U.S. homebuilders upbeat; Zillow hits pause

There were mixed signals from the housing market Monday.

Sentiment among U.S. builders of single-family homes improved by the most in nearly a year in October, according to a monthly survey by the National Association of Homebuilders.

The group was encouraged by a pick-up in customer traffic.

But there are concerns that material shortages will drive prices higher and rising borrowing costs could start to hurt home affordability..

Mortgage interest rates have already begun to rise, with the average 30-year mortgage rate climbing to 3.18% in early October, the highest since June, according to the Mortgage Bankers Association.

Rates are expected to rise as the Federal Reserve starts cutting its $120 billion a month bond-buying program as early as next month.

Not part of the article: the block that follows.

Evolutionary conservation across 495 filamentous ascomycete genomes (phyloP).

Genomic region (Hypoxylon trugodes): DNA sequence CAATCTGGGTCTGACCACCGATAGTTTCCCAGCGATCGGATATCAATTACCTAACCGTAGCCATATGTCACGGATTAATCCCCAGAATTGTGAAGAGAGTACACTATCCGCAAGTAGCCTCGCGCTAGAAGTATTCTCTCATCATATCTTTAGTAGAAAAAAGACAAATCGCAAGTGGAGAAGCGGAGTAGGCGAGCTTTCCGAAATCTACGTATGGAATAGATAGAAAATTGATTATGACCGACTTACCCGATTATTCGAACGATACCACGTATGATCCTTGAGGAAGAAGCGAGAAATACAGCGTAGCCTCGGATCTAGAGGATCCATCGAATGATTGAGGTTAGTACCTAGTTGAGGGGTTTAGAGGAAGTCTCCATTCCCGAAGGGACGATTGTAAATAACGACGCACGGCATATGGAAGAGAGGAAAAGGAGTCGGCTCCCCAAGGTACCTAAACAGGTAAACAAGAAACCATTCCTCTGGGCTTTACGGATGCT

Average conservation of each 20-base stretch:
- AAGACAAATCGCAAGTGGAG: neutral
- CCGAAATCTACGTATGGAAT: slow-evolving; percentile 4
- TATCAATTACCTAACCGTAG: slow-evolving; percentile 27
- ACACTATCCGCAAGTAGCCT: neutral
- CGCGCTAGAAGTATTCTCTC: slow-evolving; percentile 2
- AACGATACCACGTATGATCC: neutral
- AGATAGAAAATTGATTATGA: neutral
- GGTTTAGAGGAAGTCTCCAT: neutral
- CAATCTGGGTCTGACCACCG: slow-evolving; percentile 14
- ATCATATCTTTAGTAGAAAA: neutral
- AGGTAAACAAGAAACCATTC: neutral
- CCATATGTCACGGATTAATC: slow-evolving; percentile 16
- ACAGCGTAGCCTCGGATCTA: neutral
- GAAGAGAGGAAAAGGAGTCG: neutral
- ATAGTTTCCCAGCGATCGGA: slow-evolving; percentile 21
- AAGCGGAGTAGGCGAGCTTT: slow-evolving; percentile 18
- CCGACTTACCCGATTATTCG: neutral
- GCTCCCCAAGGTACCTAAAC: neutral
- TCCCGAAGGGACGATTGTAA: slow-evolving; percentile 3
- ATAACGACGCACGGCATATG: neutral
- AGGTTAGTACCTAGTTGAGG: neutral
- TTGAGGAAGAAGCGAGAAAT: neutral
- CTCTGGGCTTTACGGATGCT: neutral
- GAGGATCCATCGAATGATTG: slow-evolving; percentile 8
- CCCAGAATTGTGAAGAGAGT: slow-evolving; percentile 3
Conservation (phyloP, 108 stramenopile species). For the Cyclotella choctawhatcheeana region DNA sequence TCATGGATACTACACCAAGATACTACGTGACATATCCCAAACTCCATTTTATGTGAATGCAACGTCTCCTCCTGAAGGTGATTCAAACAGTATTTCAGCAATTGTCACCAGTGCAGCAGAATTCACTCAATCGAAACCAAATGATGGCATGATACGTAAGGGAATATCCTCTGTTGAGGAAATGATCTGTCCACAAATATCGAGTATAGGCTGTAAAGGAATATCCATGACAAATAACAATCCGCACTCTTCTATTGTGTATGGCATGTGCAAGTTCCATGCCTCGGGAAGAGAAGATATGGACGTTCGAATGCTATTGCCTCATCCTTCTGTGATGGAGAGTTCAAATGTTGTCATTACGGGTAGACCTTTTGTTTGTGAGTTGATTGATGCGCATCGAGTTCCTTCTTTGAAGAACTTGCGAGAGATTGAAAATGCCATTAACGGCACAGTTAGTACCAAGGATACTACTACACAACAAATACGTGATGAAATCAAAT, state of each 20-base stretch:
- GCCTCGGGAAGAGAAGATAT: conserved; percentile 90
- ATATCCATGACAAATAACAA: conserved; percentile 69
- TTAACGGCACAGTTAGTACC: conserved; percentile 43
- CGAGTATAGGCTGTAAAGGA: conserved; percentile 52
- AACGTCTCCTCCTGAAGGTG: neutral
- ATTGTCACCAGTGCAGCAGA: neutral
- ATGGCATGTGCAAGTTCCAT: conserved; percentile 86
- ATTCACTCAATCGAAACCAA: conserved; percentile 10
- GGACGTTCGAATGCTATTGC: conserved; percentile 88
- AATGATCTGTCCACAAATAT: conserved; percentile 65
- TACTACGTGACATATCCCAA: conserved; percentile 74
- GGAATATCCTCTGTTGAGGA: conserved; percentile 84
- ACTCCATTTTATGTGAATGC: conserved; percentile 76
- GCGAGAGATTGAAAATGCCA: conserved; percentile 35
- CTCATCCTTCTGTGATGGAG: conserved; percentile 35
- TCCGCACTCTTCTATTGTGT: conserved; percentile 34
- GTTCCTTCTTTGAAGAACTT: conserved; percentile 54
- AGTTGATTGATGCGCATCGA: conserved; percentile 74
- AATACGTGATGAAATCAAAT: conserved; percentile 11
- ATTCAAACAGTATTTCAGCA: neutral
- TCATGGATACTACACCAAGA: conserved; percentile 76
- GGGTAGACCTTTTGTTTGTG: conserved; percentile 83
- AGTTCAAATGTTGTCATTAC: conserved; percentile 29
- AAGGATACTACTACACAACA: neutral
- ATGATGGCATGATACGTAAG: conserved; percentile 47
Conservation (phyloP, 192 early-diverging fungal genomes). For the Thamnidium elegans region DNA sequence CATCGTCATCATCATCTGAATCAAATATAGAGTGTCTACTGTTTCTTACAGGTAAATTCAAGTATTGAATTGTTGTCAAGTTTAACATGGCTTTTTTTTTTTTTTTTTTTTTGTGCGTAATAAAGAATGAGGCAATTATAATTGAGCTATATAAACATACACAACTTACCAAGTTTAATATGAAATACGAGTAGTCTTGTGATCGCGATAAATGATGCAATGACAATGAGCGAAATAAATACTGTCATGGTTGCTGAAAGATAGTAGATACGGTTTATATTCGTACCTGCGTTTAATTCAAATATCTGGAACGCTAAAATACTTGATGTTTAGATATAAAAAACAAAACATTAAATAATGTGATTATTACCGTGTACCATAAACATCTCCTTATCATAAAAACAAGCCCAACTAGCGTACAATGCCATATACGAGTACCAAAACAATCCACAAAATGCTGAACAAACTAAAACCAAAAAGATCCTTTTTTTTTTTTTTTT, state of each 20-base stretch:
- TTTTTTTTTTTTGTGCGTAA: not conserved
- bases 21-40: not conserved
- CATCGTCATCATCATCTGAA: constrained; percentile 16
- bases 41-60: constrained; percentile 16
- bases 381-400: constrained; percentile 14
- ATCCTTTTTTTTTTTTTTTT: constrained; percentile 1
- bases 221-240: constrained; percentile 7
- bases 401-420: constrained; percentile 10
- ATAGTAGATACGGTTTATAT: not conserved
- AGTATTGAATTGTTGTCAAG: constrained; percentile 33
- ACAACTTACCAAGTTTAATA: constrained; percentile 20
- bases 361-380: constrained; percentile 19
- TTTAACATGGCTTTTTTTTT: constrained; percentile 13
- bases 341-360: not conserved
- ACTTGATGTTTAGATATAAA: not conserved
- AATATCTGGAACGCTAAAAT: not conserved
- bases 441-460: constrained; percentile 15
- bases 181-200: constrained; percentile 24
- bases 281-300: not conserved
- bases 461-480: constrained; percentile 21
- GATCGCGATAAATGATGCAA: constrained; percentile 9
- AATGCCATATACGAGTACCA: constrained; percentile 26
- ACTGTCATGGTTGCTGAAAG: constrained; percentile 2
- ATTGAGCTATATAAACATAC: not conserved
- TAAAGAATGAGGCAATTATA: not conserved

While homebuilders may be upbeat in the near term, real estate firms are less so.

Online real estate agent Zillow announced that its unit that buys homes, makes light repairs, and then puts them up for sale on Zillow's website, will pause doing so for the rest of the year.

The company says labor shortages and supply disruptions are hampering timely sales of renovated properties.

Real estate agents have been noting for months the dearth of supply of older homes available for sale.

Zillow's decision to pause that part of its business shocked investors, sending shares down by more than 10 percent in mid-day Monday trading, to lows not seen in over a year.

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